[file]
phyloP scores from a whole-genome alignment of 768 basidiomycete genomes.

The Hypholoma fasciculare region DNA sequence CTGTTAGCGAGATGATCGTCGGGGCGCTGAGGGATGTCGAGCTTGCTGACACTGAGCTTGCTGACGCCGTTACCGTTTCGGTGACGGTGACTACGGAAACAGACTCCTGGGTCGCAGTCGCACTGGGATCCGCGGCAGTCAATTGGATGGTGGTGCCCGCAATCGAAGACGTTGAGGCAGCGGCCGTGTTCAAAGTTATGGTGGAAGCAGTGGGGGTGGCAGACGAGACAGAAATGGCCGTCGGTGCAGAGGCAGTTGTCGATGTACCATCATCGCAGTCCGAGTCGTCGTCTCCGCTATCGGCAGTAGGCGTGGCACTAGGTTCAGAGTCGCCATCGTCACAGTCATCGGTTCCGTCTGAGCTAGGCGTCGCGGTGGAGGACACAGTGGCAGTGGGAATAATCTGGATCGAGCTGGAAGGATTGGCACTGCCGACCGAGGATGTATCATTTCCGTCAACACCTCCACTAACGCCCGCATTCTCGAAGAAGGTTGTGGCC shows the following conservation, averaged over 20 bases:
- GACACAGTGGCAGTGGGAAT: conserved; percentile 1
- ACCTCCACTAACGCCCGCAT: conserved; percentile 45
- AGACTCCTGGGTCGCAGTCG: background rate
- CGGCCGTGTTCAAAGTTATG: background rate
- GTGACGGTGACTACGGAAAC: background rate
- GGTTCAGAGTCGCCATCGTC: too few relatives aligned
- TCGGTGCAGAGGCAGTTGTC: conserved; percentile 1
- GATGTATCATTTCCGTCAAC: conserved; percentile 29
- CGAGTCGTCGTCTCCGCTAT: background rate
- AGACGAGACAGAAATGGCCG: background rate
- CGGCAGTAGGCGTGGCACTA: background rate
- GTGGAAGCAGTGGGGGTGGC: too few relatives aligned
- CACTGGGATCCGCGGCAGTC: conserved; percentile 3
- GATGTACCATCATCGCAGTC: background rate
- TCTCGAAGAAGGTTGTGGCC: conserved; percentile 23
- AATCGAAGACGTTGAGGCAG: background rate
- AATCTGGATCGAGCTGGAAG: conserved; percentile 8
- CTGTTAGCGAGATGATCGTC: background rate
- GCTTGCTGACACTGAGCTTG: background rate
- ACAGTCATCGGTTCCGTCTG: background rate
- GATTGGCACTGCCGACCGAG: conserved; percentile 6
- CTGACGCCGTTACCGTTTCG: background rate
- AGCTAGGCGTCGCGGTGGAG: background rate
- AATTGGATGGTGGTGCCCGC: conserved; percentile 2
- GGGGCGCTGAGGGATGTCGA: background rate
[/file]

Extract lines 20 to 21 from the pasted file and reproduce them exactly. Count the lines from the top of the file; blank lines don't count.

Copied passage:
- CTGTTAGCGAGATGATCGTC: background rate
- GCTTGCTGACACTGAGCTTG: background rate